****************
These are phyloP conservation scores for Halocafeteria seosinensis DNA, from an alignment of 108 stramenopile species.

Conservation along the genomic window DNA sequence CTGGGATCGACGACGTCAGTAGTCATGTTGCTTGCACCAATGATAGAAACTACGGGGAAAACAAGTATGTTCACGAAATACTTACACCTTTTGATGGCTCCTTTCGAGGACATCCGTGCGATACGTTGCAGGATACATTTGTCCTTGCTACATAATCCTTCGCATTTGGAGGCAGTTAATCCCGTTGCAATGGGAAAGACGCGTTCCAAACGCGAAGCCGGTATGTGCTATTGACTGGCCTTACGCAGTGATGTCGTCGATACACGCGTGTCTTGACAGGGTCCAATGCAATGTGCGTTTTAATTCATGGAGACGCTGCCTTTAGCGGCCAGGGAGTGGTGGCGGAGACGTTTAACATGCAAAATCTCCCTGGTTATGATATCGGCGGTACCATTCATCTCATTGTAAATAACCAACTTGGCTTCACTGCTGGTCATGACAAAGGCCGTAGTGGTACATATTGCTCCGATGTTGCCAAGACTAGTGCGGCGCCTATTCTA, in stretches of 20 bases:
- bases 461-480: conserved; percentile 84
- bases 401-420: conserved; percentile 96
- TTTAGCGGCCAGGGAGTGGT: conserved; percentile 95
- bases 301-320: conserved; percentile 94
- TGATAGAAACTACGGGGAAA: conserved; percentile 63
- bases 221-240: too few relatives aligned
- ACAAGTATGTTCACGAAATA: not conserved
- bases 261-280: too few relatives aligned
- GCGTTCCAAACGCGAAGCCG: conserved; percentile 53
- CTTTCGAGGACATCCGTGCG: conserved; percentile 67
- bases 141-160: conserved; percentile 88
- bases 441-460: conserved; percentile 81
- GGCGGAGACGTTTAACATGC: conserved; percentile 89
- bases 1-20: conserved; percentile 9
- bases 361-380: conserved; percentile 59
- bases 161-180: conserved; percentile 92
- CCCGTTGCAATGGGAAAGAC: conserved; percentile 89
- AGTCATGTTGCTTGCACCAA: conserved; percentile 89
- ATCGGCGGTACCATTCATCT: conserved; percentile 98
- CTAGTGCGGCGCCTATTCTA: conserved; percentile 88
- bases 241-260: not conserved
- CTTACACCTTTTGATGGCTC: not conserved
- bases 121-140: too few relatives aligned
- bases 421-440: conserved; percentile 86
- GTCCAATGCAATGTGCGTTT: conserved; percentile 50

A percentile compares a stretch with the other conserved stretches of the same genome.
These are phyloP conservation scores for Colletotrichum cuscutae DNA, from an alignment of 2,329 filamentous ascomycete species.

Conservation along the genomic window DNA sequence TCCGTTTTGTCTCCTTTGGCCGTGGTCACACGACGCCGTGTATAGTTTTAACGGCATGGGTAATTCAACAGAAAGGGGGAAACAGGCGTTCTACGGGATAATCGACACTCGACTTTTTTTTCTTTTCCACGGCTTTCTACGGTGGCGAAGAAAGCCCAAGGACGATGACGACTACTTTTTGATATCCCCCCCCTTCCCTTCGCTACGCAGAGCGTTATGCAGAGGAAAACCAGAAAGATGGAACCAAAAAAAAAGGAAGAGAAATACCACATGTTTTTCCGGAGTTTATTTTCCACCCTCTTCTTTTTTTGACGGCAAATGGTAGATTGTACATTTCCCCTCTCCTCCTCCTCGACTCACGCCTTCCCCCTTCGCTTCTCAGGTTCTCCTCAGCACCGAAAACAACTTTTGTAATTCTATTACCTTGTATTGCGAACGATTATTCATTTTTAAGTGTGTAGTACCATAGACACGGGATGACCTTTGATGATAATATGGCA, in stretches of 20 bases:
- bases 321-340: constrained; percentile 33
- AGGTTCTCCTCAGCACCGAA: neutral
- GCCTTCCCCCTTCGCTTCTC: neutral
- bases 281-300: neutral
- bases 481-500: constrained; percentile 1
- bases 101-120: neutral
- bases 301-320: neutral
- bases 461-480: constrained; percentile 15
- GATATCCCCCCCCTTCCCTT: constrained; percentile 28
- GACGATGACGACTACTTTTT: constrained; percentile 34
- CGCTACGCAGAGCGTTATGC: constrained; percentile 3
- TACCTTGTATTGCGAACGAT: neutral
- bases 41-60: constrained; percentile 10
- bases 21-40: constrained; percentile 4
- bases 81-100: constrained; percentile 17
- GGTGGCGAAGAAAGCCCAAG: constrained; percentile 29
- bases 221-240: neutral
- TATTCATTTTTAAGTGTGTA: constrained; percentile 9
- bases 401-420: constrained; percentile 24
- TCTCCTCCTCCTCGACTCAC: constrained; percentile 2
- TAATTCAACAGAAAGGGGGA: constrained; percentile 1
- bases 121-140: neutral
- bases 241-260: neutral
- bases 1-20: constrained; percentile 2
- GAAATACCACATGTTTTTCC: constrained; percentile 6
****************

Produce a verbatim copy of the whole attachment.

These are phyloP conservation scores for Halocafeteria seosinensis DNA, from an alignment of 108 stramenopile species.

Conservation along the genomic window DNA sequence CTGGGATCGACGACGTCAGTAGTCATGTTGCTTGCACCAATGATAGAAACTACGGGGAAAACAAGTATGTTCACGAAATACTTACACCTTTTGATGGCTCCTTTCGAGGACATCCGTGCGATACGTTGCAGGATACATTTGTCCTTGCTACATAATCCTTCGCATTTGGAGGCAGTTAATCCCGTTGCAATGGGAAAGACGCGTTCCAAACGCGAAGCCGGTATGTGCTATTGACTGGCCTTACGCAGTGATGTCGTCGATACACGCGTGTCTTGACAGGGTCCAATGCAATGTGCGTTTTAATTCATGGAGACGCTGCCTTTAGCGGCCAGGGAGTGGTGGCGGAGACGTTTAACATGCAAAATCTCCCTGGTTATGATATCGGCGGTACCATTCATCTCATTGTAAATAACCAACTTGGCTTCACTGCTGGTCATGACAAAGGCCGTAGTGGTACATATTGCTCCGATGTTGCCAAGACTAGTGCGGCGCCTATTCTA, in stretches of 20 bases:
- bases 461-480: conserved; percentile 84
- bases 401-420: conserved; percentile 96
- TTTAGCGGCCAGGGAGTGGT: conserved; percentile 95
- bases 301-320: conserved; percentile 94
- TGATAGAAACTACGGGGAAA: conserved; percentile 63
- bases 221-240: too few relatives aligned
- ACAAGTATGTTCACGAAATA: not conserved
- bases 261-280: too few relatives aligned
- GCGTTCCAAACGCGAAGCCG: conserved; percentile 53
- CTTTCGAGGACATCCGTGCG: conserved; percentile 67
- bases 141-160: conserved; percentile 88
- bases 441-460: conserved; percentile 81
- GGCGGAGACGTTTAACATGC: conserved; percentile 89
- bases 1-20: conserved; percentile 9
- bases 361-380: conserved; percentile 59
- bases 161-180: conserved; percentile 92
- CCCGTTGCAATGGGAAAGAC: conserved; percentile 89
- AGTCATGTTGCTTGCACCAA: conserved; percentile 89
- ATCGGCGGTACCATTCATCT: conserved; percentile 98
- CTAGTGCGGCGCCTATTCTA: conserved; percentile 88
- bases 241-260: not conserved
- CTTACACCTTTTGATGGCTC: not conserved
- bases 121-140: too few relatives aligned
- bases 421-440: conserved; percentile 86
- GTCCAATGCAATGTGCGTTT: conserved; percentile 50

A percentile compares a stretch with the other conserved stretches of the same genome.
These are phyloP conservation scores for Colletotrichum cuscutae DNA, from an alignment of 2,329 filamentous ascomycete species.

Conservation along the genomic window DNA sequence TCCGTTTTGTCTCCTTTGGCCGTGGTCACACGACGCCGTGTATAGTTTTAACGGCATGGGTAATTCAACAGAAAGGGGGAAACAGGCGTTCTACGGGATAATCGACACTCGACTTTTTTTTCTTTTCCACGGCTTTCTACGGTGGCGAAGAAAGCCCAAGGACGATGACGACTACTTTTTGATATCCCCCCCCTTCCCTTCGCTACGCAGAGCGTTATGCAGAGGAAAACCAGAAAGATGGAACCAAAAAAAAAGGAAGAGAAATACCACATGTTTTTCCGGAGTTTATTTTCCACCCTCTTCTTTTTTTGACGGCAAATGGTAGATTGTACATTTCCCCTCTCCTCCTCCTCGACTCACGCCTTCCCCCTTCGCTTCTCAGGTTCTCCTCAGCACCGAAAACAACTTTTGTAATTCTATTACCTTGTATTGCGAACGATTATTCATTTTTAAGTGTGTAGTACCATAGACACGGGATGACCTTTGATGATAATATGGCA, in stretches of 20 bases:
- bases 321-340: constrained; percentile 33
- AGGTTCTCCTCAGCACCGAA: neutral
- GCCTTCCCCCTTCGCTTCTC: neutral
- bases 281-300: neutral
- bases 481-500: constrained; percentile 1
- bases 101-120: neutral
- bases 301-320: neutral
- bases 461-480: constrained; percentile 15
- GATATCCCCCCCCTTCCCTT: constrained; percentile 28
- GACGATGACGACTACTTTTT: constrained; percentile 34
- CGCTACGCAGAGCGTTATGC: constrained; percentile 3
- TACCTTGTATTGCGAACGAT: neutral
- bases 41-60: constrained; percentile 10
- bases 21-40: constrained; percentile 4
- bases 81-100: constrained; percentile 17
- GGTGGCGAAGAAAGCCCAAG: constrained; percentile 29
- bases 221-240: neutral
- TATTCATTTTTAAGTGTGTA: constrained; percentile 9
- bases 401-420: constrained; percentile 24
- TCTCCTCCTCCTCGACTCAC: constrained; percentile 2
- TAATTCAACAGAAAGGGGGA: constrained; percentile 1
- bases 121-140: neutral
- bases 241-260: neutral
- bases 1-20: constrained; percentile 2
- GAAATACCACATGTTTTTCC: constrained; percentile 6